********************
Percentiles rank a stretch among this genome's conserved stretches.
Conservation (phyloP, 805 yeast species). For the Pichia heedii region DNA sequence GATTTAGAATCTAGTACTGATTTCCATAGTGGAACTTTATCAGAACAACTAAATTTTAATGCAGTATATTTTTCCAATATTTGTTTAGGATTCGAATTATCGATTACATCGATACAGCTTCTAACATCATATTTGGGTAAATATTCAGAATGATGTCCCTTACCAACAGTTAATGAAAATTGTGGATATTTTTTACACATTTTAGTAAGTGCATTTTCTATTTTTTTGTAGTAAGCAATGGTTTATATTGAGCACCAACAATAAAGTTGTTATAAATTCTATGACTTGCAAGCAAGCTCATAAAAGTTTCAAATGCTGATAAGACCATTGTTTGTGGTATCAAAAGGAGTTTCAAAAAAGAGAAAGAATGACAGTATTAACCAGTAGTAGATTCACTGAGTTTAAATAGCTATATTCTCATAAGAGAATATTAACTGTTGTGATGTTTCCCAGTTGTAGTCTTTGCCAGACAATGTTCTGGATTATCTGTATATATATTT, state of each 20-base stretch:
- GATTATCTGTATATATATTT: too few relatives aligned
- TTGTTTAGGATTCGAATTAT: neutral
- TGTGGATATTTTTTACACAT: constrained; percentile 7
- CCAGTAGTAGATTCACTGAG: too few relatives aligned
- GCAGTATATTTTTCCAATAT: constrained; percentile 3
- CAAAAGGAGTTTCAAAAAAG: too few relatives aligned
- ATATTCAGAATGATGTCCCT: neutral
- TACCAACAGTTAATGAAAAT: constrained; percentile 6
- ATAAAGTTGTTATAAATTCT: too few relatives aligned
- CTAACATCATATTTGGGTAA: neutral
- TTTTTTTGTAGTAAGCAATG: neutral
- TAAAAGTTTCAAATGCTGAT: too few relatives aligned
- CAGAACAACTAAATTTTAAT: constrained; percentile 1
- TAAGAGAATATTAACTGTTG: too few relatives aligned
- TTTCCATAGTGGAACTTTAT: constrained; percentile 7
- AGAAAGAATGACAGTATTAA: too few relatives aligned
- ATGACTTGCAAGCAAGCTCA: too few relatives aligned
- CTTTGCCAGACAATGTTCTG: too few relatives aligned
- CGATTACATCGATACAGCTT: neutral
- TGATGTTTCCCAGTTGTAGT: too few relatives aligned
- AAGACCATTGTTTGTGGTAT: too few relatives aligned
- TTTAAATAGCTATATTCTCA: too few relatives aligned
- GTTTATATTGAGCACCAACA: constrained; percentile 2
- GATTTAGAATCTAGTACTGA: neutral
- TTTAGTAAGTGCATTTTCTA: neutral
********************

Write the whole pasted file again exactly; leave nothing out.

Percentiles rank a stretch among this genome's conserved stretches.
Conservation (phyloP, 805 yeast species). For the Pichia heedii region DNA sequence GATTTAGAATCTAGTACTGATTTCCATAGTGGAACTTTATCAGAACAACTAAATTTTAATGCAGTATATTTTTCCAATATTTGTTTAGGATTCGAATTATCGATTACATCGATACAGCTTCTAACATCATATTTGGGTAAATATTCAGAATGATGTCCCTTACCAACAGTTAATGAAAATTGTGGATATTTTTTACACATTTTAGTAAGTGCATTTTCTATTTTTTTGTAGTAAGCAATGGTTTATATTGAGCACCAACAATAAAGTTGTTATAAATTCTATGACTTGCAAGCAAGCTCATAAAAGTTTCAAATGCTGATAAGACCATTGTTTGTGGTATCAAAAGGAGTTTCAAAAAAGAGAAAGAATGACAGTATTAACCAGTAGTAGATTCACTGAGTTTAAATAGCTATATTCTCATAAGAGAATATTAACTGTTGTGATGTTTCCCAGTTGTAGTCTTTGCCAGACAATGTTCTGGATTATCTGTATATATATTT, state of each 20-base stretch:
- GATTATCTGTATATATATTT: too few relatives aligned
- TTGTTTAGGATTCGAATTAT: neutral
- TGTGGATATTTTTTACACAT: constrained; percentile 7
- CCAGTAGTAGATTCACTGAG: too few relatives aligned
- GCAGTATATTTTTCCAATAT: constrained; percentile 3
- CAAAAGGAGTTTCAAAAAAG: too few relatives aligned
- ATATTCAGAATGATGTCCCT: neutral
- TACCAACAGTTAATGAAAAT: constrained; percentile 6
- ATAAAGTTGTTATAAATTCT: too few relatives aligned
- CTAACATCATATTTGGGTAA: neutral
- TTTTTTTGTAGTAAGCAATG: neutral
- TAAAAGTTTCAAATGCTGAT: too few relatives aligned
- CAGAACAACTAAATTTTAAT: constrained; percentile 1
- TAAGAGAATATTAACTGTTG: too few relatives aligned
- TTTCCATAGTGGAACTTTAT: constrained; percentile 7
- AGAAAGAATGACAGTATTAA: too few relatives aligned
- ATGACTTGCAAGCAAGCTCA: too few relatives aligned
- CTTTGCCAGACAATGTTCTG: too few relatives aligned
- CGATTACATCGATACAGCTT: neutral
- TGATGTTTCCCAGTTGTAGT: too few relatives aligned
- AAGACCATTGTTTGTGGTAT: too few relatives aligned
- TTTAAATAGCTATATTCTCA: too few relatives aligned
- GTTTATATTGAGCACCAACA: constrained; percentile 2
- GATTTAGAATCTAGTACTGA: neutral
- TTTAGTAAGTGCATTTTCTA: neutral